District pares possible school scenarios
School concepts, costs to be shared
Basehor-Linwood School District administrators and school board members pared down some possibilities for new school construction scenarios and will present a revised list to the district advisory council later this month.
During a work session Thursday, Nov. 18, school officials met with architects from Horst, Karst, Terril Architects, the district's design firm, to discuss possible scenarios.
After tweaking the list, administrators came away from the meeting with a list of 12 possibilities for new school construction. The scenarios include every area of the school district except for one: Basehor-Linwood High School.
The high school, which received major renovations several years ago, is in no danger of exceeding capacity, school officials report.
The list of scenarios school administrators will present to the advisory council includes:
- Additions to Basehor and Glenwood Ridge elementary schools that would bring those schools up to district-identified standards of having three classrooms per grade level.
- Retrofitting the current combination middle/elementary Linwood facility into a middle school only. Also discussed was a similar concept changing the Linwood facility into an all elementary school.
- Three different designs for a new elementary school.
- Four different designs for a new middle school.
- A possible renovation and addition to the current middle school.
Costs for the scenarios vary between approximately $1 million on the low end and $16.6 million on the high side; school officials said it's too early to determine which of the possibilities may be part of a future bond issue.
Basehor-Linwood School District superintendent Jill Hackett said the advisory council -- a board of volunteers that meet periodically to weigh in on educational issues -- will be presented with the "menu" of options during its Nov. 30 meeting. At the meeting, the advisory council will begin shaping what options it finds "suitable for this community," Hackett said.
Hackett, who visited with several community groups and gathered opinions for nearly a year before moving forward with the recent discussions centered on new facilities, said the school district has no timetable for a possible bond issue.
It's important first to gather more input from the community before proposing another bond issue, she said.
"We did a lot of talking, a lot of going to groups and asking informal questions of the public," she said. "Truly, if you ask a group what they're thinking, they'll tell you.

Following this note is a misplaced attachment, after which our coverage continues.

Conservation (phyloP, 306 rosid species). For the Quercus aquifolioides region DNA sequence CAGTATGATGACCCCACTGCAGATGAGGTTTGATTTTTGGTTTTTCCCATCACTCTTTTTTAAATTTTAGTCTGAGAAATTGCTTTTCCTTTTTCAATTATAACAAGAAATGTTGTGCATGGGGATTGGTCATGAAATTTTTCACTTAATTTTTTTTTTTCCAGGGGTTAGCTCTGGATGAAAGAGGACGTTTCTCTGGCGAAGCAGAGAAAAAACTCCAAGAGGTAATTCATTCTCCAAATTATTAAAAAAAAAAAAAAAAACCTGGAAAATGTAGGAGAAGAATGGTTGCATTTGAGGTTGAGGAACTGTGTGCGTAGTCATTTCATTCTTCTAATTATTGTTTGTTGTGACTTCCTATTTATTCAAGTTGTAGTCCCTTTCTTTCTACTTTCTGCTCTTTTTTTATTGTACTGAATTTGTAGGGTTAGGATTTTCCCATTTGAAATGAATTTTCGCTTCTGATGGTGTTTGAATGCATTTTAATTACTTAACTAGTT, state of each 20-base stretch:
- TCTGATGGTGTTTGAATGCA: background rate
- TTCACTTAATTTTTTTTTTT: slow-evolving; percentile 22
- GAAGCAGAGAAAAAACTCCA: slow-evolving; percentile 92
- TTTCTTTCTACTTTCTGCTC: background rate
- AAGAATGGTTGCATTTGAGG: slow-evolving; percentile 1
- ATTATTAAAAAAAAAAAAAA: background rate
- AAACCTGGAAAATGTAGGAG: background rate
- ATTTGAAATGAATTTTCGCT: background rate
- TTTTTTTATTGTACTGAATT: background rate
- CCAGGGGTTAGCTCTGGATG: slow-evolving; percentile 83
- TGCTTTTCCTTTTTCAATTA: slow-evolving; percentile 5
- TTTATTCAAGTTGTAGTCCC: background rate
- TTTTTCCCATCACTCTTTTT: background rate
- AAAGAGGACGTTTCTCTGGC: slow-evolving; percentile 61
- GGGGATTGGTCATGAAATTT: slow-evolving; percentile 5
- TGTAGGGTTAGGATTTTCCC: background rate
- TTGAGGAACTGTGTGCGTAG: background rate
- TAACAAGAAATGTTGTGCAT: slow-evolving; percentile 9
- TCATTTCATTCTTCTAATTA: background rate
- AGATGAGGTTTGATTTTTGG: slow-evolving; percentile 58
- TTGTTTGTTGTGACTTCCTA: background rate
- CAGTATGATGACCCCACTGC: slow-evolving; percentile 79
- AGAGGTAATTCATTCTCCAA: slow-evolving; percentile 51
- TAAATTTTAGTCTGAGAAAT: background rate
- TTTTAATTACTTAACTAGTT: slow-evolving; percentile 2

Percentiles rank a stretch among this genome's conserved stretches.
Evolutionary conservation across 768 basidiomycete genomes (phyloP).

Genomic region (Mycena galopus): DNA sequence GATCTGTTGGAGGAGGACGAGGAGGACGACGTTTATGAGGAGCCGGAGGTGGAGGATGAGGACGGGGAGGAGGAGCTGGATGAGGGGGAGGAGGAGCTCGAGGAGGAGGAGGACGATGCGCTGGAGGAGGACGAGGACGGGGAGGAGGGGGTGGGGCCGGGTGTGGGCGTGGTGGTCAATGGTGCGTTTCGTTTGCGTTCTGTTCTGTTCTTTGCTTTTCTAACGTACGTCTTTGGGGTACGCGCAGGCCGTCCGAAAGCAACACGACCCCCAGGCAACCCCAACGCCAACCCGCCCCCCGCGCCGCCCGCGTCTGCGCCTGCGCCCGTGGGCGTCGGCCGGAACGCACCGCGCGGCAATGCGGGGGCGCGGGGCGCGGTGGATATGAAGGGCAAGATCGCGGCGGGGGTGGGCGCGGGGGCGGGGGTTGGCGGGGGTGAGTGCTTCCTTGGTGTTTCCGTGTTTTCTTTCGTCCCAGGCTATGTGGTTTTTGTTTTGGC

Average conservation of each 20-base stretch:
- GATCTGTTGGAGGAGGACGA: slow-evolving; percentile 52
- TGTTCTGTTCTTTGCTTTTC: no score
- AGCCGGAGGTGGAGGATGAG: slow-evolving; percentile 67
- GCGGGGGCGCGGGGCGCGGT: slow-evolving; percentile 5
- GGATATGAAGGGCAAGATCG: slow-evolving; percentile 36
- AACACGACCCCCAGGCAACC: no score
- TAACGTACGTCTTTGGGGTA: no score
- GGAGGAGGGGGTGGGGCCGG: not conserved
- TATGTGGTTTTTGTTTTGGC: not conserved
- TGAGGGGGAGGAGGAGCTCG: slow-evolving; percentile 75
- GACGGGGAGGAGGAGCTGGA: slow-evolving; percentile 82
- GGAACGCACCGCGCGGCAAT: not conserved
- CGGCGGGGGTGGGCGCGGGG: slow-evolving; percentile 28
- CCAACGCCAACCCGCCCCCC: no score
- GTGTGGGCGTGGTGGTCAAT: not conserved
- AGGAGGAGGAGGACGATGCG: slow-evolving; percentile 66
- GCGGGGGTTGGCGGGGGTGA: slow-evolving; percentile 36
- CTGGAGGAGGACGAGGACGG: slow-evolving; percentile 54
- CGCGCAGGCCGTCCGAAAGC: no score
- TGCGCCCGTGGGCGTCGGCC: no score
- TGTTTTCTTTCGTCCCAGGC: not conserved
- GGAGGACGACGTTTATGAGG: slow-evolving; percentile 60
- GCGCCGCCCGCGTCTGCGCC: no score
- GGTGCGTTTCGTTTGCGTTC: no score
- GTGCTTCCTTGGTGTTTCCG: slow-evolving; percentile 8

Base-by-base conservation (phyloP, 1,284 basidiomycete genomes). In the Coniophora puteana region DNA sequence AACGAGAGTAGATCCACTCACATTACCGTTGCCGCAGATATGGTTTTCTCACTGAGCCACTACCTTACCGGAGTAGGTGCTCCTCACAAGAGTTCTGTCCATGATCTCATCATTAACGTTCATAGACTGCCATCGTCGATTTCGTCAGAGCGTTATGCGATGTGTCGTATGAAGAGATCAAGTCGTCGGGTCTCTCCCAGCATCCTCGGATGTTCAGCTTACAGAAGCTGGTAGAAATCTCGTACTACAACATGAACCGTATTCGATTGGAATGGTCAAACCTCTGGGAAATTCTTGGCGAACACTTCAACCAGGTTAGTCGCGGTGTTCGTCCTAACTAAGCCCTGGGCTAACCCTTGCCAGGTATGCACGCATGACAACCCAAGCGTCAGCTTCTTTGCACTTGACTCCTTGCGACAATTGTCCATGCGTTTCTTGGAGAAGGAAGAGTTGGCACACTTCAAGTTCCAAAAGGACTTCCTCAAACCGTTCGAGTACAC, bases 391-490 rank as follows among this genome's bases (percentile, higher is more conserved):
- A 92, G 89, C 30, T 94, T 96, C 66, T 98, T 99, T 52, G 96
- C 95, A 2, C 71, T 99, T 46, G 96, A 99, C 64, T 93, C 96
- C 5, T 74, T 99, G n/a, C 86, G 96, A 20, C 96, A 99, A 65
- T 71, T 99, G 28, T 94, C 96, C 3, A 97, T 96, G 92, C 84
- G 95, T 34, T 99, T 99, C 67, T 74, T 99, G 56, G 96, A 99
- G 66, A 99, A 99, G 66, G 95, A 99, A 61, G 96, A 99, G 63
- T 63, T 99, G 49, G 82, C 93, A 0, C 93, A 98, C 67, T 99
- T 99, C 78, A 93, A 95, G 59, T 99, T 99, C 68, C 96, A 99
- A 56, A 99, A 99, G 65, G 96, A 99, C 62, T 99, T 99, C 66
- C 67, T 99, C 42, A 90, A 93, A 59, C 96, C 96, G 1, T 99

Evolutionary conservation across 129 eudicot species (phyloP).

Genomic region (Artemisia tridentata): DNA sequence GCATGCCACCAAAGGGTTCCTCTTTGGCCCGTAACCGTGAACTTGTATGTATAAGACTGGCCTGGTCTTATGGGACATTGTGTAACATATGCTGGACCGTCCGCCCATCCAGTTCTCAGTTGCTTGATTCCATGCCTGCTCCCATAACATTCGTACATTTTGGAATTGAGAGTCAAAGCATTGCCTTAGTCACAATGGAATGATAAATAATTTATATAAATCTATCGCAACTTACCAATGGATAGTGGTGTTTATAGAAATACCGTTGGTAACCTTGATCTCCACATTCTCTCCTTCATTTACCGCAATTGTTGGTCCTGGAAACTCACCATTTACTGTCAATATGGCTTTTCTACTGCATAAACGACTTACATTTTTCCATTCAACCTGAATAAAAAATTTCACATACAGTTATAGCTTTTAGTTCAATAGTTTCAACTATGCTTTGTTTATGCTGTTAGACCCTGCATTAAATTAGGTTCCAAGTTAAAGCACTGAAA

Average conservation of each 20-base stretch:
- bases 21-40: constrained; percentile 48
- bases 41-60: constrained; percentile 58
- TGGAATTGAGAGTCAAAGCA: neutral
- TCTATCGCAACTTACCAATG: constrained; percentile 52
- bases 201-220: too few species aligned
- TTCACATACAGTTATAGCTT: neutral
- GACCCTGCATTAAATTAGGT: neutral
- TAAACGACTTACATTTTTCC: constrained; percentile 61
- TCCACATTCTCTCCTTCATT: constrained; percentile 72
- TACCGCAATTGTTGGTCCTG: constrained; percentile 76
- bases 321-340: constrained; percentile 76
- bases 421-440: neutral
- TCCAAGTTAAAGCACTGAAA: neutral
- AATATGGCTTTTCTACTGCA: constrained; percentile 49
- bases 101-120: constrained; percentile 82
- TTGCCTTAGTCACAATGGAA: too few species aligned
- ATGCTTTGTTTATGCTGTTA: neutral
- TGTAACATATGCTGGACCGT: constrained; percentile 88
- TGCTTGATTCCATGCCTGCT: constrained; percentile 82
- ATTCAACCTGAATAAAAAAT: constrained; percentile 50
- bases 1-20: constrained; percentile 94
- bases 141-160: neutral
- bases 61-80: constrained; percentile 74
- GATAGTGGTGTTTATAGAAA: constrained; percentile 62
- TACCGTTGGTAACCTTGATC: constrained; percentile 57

"I think (the public) is fully aware I want them involved in DAC to give us feedback. It's awfully hard to make a decision unless you have the right information."
The district's ginger approach to new school construction is a sound practice given the fate of bond issues in the past. Just last year, two $29.9 million bond issues failed at the polls.
At the advisory council meeting, new school drawings as well as cost analysis and property tax impacts for each of the proposed school possibilities will be shared, school officials said.
The school district is open to any suggestions the advisory council might have, said Don Swartz, school district director of building operations.
"The district is not proposing any one of these as a solution right now," Swartz said. "We have no preconceived idea as to what ones we should or shouldn't do."
However, whatever course of action the school district proceeds with would have to upgrade facilities that district officials believe may soon be overcrowded with new students.
Whether that prediction holds true is up to conjecture. Estimates from the school district and the Kansas Association of School Boards contradict each other.
According to district research based on the number of homes in some stage of planning within the school district, 2,200 residences, the school district can expect approximately 946 new students in the future. The number of new students is found by multiplying the new homes by an average of .43 students per home.
By contrast, research completed by the association of school boards indicates the district can expect just 144 new students over the next 5 years. The KASB numbers are based on trends from the past six years in Leavenworth County and the school district.
"On one hand, you're dealing with the realities of the past," Swartz said. "On the other, you're looking at all these new homes that could come in over the next 10 years, or the next 2 to 3 years if there is a spike.
"The variable factor is how fast those homes fill in."